Sheela confessed to having a rather ‘bad habit’ of poisoning people and was sent to jail. Bhagwan Shree Rajneesh himself was charged with criminal conspiracy, 34 counts of making false statements to federal officials and two counts of immigration fraud. He paid a $400,000 fine and was given a ten-year sentence – suspended on the understanding that he would leave the United States. He returned to India in disgrace and died not long afterwards.

Many of the communes across Europe dispersed in disillusionment and surrounded by their own scandals. In spite of everything, however, many remain faithful to the Bhagwan’s teachings. His spiritual descendents (now calling themselves Osho) have maintained his ashram in India as a major tourist attraction and spiritual retreat. In England, meanwhile, they have a thriving community in a large house in Dorset, Osho Leela. There, they run ‘Singles Weekends’ offering parties, meditations, ‘bundles of fun and … who knows!’


The Bhagwan

Mohan Chandra Rajneesh was born in 1931. After working as a philosophy teacher for several years he accepted what he saw as God’s plan for his life – spiritually transforming humanity. In 1971 he assumed the modest title of Bhagwan Shree Rajneesh, meaning ‘The Blessed One Who Has Recognised Himself As God’. He established his first ashram shortly afterwards.

During his life the Bhagwan wrote more than 60 books and recorded upwards of 500 tapes. In addition to embracing the spirit of God, he also embraced the spirit of the 1980s, accumulating millions of pounds and no fewer than 93 Rolls-Royce cars. He said that he’d lived in poverty and lived in richness. ‘Believe me,’ he continued, ‘richness is far better than poverty.’ He claimed to be a man of very simple interests. He was ‘utterly satisfied’ with ‘the best of everything’.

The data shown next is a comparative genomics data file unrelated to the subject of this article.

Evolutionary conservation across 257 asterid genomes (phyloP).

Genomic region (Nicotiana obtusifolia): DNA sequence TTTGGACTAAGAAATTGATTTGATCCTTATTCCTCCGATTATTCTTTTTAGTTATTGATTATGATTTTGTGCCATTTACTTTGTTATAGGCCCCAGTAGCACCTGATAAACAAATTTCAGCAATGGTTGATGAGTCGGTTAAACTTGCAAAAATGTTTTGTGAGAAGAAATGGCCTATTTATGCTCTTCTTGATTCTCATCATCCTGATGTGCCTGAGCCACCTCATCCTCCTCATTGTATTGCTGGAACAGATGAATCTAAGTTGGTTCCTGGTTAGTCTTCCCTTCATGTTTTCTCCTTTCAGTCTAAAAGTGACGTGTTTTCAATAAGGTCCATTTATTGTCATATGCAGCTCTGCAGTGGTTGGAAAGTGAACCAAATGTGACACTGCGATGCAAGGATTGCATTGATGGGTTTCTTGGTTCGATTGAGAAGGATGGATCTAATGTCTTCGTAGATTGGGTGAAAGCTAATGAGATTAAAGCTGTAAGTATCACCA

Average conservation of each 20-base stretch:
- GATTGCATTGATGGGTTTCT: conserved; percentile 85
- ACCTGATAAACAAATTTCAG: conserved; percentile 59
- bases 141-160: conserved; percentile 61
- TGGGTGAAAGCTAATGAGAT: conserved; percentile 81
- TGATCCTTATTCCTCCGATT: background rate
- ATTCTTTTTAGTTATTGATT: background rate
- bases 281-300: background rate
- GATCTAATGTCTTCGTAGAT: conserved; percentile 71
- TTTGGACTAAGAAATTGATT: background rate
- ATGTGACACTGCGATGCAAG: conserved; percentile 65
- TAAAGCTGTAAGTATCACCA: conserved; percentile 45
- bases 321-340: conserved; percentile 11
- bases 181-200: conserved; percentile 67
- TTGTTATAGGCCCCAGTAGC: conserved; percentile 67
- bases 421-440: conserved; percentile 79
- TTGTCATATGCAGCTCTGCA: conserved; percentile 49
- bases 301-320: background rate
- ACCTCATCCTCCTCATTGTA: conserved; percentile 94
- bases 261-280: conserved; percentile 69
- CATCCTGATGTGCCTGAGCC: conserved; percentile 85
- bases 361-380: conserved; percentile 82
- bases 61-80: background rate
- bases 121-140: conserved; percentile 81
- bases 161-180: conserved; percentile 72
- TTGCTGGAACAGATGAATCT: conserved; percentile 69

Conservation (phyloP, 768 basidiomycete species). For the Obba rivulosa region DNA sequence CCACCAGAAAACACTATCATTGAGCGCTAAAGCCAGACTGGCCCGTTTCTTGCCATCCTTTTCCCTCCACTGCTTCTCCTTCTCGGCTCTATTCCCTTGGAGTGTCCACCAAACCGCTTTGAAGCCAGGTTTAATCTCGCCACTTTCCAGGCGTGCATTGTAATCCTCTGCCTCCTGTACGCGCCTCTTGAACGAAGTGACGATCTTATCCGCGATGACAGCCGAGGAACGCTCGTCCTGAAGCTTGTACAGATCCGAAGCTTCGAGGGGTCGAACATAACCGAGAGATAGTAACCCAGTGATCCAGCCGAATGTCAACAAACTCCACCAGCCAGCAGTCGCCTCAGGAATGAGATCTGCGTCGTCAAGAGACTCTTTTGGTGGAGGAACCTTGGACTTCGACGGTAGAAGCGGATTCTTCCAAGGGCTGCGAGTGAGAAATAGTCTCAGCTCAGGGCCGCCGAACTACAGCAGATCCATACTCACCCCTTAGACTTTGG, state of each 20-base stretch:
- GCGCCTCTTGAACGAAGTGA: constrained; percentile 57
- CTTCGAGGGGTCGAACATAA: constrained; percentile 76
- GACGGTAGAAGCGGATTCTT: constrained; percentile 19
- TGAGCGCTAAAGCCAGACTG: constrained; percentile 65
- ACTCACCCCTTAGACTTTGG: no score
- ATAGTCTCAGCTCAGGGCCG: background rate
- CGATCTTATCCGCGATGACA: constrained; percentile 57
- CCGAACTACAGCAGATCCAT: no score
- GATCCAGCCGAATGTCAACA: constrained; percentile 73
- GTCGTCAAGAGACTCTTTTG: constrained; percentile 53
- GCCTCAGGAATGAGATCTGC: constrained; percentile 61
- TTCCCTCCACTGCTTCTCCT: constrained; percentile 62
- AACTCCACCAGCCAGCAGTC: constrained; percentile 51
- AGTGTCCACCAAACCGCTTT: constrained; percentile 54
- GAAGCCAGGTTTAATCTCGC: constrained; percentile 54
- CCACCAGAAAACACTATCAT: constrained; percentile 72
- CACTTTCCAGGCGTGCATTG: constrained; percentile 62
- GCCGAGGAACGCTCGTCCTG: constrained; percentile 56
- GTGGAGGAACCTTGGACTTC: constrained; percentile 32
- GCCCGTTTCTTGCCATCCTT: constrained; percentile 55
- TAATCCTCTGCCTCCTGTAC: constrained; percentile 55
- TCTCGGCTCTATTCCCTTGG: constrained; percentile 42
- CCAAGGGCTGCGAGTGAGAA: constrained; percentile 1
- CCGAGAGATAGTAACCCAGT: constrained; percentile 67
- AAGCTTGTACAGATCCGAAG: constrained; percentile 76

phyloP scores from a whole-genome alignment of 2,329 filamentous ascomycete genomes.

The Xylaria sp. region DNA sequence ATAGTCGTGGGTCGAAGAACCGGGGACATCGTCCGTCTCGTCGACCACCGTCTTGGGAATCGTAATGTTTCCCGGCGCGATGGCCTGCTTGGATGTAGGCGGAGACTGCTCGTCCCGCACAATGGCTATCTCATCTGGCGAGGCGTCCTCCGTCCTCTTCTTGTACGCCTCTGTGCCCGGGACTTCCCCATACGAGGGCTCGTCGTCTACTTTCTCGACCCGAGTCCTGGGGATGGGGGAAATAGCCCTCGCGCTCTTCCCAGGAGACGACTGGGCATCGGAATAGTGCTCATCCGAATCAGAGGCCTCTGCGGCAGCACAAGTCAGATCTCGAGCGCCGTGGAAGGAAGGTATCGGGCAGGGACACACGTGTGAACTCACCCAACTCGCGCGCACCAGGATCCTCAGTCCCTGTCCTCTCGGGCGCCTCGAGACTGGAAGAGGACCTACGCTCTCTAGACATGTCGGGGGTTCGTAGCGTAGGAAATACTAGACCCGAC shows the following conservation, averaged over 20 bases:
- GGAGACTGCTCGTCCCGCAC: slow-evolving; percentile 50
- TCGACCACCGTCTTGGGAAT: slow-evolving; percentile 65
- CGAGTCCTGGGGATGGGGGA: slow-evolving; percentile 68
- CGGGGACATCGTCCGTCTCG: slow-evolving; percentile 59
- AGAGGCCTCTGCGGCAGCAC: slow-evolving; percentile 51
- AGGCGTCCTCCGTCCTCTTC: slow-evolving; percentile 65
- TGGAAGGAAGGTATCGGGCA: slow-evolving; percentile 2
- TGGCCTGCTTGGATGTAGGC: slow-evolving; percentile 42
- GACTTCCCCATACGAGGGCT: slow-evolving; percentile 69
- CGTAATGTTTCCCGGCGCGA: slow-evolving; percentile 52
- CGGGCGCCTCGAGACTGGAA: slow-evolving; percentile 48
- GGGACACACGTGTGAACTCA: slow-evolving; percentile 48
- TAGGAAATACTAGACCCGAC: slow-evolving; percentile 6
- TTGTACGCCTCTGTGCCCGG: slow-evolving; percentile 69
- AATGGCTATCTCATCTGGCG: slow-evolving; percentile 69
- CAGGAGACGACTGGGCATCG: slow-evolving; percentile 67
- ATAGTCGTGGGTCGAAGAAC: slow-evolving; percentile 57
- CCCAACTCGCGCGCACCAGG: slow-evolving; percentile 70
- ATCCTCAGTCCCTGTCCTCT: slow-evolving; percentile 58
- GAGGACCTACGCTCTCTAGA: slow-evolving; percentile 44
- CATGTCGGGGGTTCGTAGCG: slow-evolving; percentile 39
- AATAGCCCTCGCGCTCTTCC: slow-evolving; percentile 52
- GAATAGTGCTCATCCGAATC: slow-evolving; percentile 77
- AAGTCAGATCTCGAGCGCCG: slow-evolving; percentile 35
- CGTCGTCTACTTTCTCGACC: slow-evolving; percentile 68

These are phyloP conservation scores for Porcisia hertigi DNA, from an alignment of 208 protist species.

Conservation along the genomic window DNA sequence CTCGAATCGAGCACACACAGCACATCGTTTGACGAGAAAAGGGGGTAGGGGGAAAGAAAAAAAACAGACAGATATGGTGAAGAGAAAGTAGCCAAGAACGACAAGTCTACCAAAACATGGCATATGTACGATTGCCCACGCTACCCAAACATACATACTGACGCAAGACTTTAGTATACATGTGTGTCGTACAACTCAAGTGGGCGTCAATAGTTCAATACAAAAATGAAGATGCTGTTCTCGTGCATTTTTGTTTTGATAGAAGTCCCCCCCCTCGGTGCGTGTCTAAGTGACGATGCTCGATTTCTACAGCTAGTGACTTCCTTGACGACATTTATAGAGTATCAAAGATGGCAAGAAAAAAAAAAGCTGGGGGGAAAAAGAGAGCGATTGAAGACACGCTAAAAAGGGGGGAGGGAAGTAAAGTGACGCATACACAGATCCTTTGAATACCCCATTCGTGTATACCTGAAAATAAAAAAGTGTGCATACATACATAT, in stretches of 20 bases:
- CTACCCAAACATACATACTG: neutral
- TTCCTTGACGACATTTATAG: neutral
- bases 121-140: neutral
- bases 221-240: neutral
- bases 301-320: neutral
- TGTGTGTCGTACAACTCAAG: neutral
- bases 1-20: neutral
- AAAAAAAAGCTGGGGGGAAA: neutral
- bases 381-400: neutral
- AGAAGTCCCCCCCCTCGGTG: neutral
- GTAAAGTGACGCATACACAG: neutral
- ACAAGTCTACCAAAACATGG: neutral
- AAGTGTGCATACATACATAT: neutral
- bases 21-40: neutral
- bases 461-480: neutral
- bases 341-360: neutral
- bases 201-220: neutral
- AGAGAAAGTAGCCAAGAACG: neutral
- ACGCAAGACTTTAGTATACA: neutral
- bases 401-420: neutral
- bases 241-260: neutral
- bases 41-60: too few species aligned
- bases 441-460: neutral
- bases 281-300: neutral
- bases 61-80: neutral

Towards the end of his life, addicted to nitrous oxide (laughing gas) and haunted by the accusations of sex abuse, tax evasion and poisonings, the Bhagwan retreated back to his original ashram in Poona. In 1985 he declared that his religion was dead – and that it had, in fact, been invented by his followers. He said he was glad not to have to pretend to be enlightened anymore. Then, in December 1988, he told his followers that his body had become host to none other than Guatama Buddha. However, when the Buddha disapproved of his use of the Jacuzzi, Bhagwan banished him from his body and said that he was now Zorba the Buddha instead.

He died in 1990, instructing his doctor to dress him in his favourite socks and hat beforehand. When his disciples asked what they should do with him after he passed on he replied, ‘Stick me under the bed and forget about me.’

Words of Wisdom

‘The second problem I had (with my health) was my back … I cannot sit on [an ordinary] chair. It may be comfortable, but my back will not fit with it. Similarly I can use only one car. I have used all cars, and the best in the world; but the seat of just one car, one of the models of Rolls-Royce, the Silver Spur, fits with me perfectly. It is not their costliest car; their costliest is the Corniche, then the Carmargue. The third is the Silver Spur. So I tried a Corniche – it didn't work, my back trouble started. But with the Silver Spur it has settled completely.’

Bhagwan Shree Rajneesh


Religious Ecstasy

Ecstasy was first brought to Europe by the disciples of the Bhagwan. He had adopted the drug as his new spiritual elixir, and his army of orange people evangelically distributed it around the world. Some even set up laboratories to manufacture their own supply.

To buy The Joy Of Sects, click here

Thursday, March 23, 2006

Cargo Cults

An extract from The Joy Of Sects

The famous Cargo Cults of Melanesia and New Guinea provide a fascinating model of exactly what happens when men use religion to explain forces they don’t understand – and how easy it is for religions to adapt when their promises are unfulfilled.